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The Third Industrial Revolution and the Economic Imperative of Energy Efficiency

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We are used to thinking -- or even believing it is our heritage -- that our economy will grow at maybe 2 percent above the annual growth in our population. So if our population increases by 1 percent, then we assume the economy will grow maybe 3 percent in any given year. And if we maintain that level of growth, then yes, we can support the new jobs necessary to provide for our nation's economic well-being.

But we are in different times. Social visionary Jeremy Rifkin provides perhaps the critical insight in this regard. In his new book, the Third Industrial Revolution, Rifkin offers a compelling narrative that highlights the need to transition away from an older, less productive way of doing things -- relying on "the second industrial revolution technologies and systems" of the 20th century -- and moving instead into a newer and more intelligent way of providing the needed goods and services. Why is this important?

George Mason University economist Tyler Cowen suggests in his own book from last year that we are in the midst of what he calls, The Great Stagnation. This is the result, he suggests, from "living off low-hanging fruit for at least 300 hundred years. We have built social and economic institutions on the expectation of a lot of low-hanging fruit, but that fruit is mostly gone." Rifkin makes the compelling case that without a substantial investment that enables our transition into the Third Industrial Revolution, we may be left without the new fruits that can ensure a more sustainable economy.

In short, Rifkin, Cowen and others suggest there is a new normal at play. And it means fewer new jobs and a slumping economy, unless we choose to do things differently. Suffice it to say that the evidence also suggests our economic doldrums have a lot to do with our inordinate levels of waste -- especially the waste associated with our nation's use of energy.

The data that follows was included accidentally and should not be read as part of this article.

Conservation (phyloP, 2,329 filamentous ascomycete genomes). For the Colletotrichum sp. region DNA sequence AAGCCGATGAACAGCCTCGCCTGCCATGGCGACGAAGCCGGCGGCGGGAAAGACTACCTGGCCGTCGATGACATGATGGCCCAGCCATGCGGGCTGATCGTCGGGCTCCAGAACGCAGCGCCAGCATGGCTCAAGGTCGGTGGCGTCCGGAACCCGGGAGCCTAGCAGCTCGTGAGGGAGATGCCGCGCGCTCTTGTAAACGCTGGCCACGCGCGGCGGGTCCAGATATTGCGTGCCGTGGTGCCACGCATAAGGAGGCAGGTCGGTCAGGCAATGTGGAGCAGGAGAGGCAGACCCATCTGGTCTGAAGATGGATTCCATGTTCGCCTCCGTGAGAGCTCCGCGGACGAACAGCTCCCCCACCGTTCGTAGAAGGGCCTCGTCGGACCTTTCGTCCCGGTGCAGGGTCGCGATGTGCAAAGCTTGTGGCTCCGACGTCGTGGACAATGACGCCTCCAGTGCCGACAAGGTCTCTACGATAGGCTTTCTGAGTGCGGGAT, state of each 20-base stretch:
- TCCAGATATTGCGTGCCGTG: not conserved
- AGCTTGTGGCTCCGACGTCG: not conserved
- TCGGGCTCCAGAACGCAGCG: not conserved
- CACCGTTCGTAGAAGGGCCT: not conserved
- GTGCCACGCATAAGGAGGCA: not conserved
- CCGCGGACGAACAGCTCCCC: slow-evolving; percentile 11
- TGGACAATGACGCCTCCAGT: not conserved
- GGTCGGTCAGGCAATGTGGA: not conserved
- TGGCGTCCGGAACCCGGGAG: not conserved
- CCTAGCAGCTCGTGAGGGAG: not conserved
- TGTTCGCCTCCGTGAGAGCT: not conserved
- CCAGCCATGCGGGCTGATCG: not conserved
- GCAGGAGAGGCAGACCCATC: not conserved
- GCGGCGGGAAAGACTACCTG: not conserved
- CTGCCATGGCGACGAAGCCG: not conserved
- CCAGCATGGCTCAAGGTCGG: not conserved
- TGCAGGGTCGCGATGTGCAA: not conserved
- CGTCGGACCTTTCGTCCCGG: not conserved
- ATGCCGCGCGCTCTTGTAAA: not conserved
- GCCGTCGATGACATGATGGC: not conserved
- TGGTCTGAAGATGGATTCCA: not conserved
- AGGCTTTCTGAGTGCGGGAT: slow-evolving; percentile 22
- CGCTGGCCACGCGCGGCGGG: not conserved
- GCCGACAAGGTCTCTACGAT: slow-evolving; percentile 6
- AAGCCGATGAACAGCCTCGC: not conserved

We can quibble over numbers and the exact set of calculations, but the data I observe indicate that as of last year, we were wasting something like 86 percent of all the energy we threw at the economic process.

That means that, as an economy, we are only 14 percent energy-efficient! As one might imagine, that massive level of waste imposes an equally huge array of costs that further constrain the development of our larger economy. The five pillars in Rifkin's Third Industrial Revolution may be the only smart way forward as the synergies of each pillar lift the economy into a higher level of energy efficiency, economic productivity, and sustainability.

The good news is that many in the business and policy communities increasingly see energy efficiency as a smart, no-regrets investment opportunity for the U.S. Just one example?

It turns out that our current system of generating and delivering electricity to our homes and businesses is an anemic 32 percent energy efficient. That is, for every three units of coal or other fuel we use to generate the power, we manage to deliver only one unit of electricity to our homes and businesses. What we waste in the generation of electricity is more than Japan needs to power its entire economy! What is even more astonishing is that our current level of (in)efficiency has been essentially unchanged since 1960 -- since Eisenhower was in office.

And yet, there are larger numbers of Third Industrial Revolution technologies that can improve our performance. Combined heat and power (CHP) systems, for example, can deliver efficiencies of 70-90 percent or more, at a substantial economic savings. There is also an incredible array of waste-to-energy and recycled energy technologies that can further increase our overall resource efficiency and save us money.

My colleagues at the American Council for an Energy-Efficient Economy and I are working on an analysis showing that we could reduce our cumulative energy consumption by as much as one half even as we nearly triple the size of our economy by 2050.

To achieve that scale of energy productivity means will we have to deploy cost-effective energy-efficiency measures across the full economy in a highly coordinated way. Indeed, the evidence further indicates that only if we triple or quadruple our current level of energy productivity might we imagine a more robust economy at all. And investment in the five pillars of Rifkin's Third Industrial Revolution may be the only way to get this done at the scale necessary to achieve this larger purpose.

John A. "Skip" Laitner is director of economic and social analysis for the American Council for an Energy-Efficient Economy (ACEEE), based in Washington, D.C. He currently resides in Tucson, his family's hometown, on a year-long research sabbatical with colleagues from the University of Arizona.

While this essay does not reflect the official opinion or views of the University of Arizona or of ACEEE, its board or its staff, he can be reached at

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